The Furnace Creek Visitor Center located in Death Valley National Park will reopen to the public on Sunday, December 30th. This has been made possible through a donation from the Death Valley Natural History Association, the official non-profit partner of Death Valley National Park.
The Furnace Creek Visitor Center has been closed since the beginning of the partial government shutdown on December 22nd. Although large portions of the park are still open to the public, all of the park’s facilities have been closed and the majority of park employees furloughed.
“Visitor centers are the cornerstone for the visiting public. This is the place you come to have your questions answered, pick up your park map, get your Jr. Ranger Patch, and buy treasured souvenir items. Not having visitor centers open takes away from the visitor’s experience. We are so happy we can do this for our visitors,” says Death Valley Natural History Association’s Executive Director David Blacker.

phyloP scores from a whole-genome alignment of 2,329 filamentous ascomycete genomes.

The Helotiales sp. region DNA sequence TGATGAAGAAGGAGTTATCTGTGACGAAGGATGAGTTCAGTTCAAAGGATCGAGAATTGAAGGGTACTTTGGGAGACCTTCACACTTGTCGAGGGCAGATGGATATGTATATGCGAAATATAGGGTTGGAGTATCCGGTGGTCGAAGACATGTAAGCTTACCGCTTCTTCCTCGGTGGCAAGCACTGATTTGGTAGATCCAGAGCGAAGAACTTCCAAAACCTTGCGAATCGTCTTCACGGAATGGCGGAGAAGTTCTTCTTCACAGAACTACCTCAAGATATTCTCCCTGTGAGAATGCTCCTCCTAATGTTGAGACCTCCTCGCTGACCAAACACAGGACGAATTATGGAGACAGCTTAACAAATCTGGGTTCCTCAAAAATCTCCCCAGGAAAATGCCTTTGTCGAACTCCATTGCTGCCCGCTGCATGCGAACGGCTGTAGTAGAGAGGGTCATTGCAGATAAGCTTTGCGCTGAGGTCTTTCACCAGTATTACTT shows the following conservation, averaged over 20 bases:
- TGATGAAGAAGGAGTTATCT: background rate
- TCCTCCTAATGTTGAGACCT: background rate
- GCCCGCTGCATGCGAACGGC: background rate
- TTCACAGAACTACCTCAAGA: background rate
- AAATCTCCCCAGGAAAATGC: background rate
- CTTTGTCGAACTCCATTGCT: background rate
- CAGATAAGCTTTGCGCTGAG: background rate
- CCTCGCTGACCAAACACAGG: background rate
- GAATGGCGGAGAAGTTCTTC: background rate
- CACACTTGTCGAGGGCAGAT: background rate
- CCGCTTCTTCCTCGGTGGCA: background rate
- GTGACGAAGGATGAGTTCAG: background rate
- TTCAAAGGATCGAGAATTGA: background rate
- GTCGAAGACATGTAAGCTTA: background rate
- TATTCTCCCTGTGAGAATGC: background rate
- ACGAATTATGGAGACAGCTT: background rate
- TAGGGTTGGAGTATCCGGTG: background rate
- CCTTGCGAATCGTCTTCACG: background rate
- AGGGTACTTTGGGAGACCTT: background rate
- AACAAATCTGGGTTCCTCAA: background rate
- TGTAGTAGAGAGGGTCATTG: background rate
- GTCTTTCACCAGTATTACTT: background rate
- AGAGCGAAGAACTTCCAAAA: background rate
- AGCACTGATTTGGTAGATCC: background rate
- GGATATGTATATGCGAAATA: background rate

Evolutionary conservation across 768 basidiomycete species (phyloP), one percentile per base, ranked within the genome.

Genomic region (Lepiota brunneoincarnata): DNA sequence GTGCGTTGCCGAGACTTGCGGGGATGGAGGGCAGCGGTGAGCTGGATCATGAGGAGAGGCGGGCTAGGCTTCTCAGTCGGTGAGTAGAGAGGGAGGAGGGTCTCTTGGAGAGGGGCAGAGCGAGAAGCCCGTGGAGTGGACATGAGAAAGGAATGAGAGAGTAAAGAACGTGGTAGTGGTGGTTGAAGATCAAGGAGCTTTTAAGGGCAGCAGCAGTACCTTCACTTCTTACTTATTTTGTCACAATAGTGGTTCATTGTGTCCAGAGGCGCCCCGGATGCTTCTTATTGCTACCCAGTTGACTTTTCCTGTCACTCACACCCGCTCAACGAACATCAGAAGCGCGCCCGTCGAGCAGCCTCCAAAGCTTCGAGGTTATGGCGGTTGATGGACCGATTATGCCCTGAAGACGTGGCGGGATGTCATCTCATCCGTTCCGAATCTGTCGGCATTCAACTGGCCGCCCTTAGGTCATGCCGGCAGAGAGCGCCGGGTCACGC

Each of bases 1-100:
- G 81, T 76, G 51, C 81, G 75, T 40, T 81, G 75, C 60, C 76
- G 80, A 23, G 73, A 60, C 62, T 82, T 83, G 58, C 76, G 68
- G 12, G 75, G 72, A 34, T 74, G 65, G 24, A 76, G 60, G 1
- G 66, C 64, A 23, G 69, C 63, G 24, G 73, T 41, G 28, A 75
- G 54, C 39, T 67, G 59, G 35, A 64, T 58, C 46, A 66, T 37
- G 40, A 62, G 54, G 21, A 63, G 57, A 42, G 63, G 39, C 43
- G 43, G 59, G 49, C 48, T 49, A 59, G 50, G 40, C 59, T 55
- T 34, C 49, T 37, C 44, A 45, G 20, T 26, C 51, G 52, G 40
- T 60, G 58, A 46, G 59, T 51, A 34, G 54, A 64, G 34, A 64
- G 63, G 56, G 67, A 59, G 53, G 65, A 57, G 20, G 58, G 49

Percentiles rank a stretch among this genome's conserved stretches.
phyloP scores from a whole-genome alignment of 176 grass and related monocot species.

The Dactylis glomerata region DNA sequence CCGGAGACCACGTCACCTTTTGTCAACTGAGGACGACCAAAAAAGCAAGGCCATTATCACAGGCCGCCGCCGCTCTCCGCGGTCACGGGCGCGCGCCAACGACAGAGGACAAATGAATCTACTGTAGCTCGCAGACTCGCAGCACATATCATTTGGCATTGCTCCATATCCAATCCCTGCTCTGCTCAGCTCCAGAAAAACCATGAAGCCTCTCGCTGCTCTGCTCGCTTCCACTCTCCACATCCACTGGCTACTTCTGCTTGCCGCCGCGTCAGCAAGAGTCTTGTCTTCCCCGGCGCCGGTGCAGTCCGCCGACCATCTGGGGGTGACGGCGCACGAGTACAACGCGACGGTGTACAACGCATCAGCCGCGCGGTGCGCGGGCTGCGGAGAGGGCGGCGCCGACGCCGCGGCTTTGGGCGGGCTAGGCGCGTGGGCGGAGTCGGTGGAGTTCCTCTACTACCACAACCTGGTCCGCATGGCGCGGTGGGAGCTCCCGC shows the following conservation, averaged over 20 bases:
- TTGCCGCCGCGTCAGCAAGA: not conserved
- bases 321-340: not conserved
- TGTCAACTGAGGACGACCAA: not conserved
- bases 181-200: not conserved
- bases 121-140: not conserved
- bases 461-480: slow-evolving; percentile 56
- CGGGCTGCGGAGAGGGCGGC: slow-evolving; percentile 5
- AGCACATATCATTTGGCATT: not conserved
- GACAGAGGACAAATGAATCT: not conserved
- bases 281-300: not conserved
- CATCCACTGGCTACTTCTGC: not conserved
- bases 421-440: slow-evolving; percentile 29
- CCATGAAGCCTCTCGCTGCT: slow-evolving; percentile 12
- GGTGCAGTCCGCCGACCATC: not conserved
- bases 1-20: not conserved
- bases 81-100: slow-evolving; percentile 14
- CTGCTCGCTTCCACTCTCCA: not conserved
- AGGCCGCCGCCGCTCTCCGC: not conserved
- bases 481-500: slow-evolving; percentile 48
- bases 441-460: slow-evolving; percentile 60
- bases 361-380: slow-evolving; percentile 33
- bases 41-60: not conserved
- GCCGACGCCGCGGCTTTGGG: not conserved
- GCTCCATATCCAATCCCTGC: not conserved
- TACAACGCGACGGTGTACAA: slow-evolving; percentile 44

The donation made by the Death Valley Natural History Association will keep the Furnace Creek Visitor Center open until January 10th. At that time, if the shutdown has not ended it will look at the feasibility of additional donations to keep the building open. The donation covers the expenses associated with utilities, rangers, and custodial supplies and staff required to keep the facility open to the public.
The Death Valley Natural History Association is a nonprofit organization dedicated to preserving and interpreting the natural and cultural resources of the Death Valley region in cooperation with our government partners: Death Valley National Park and Ash Meadows National Wildlife Refuge.
For more information please visit the Death Valley Natural History Association.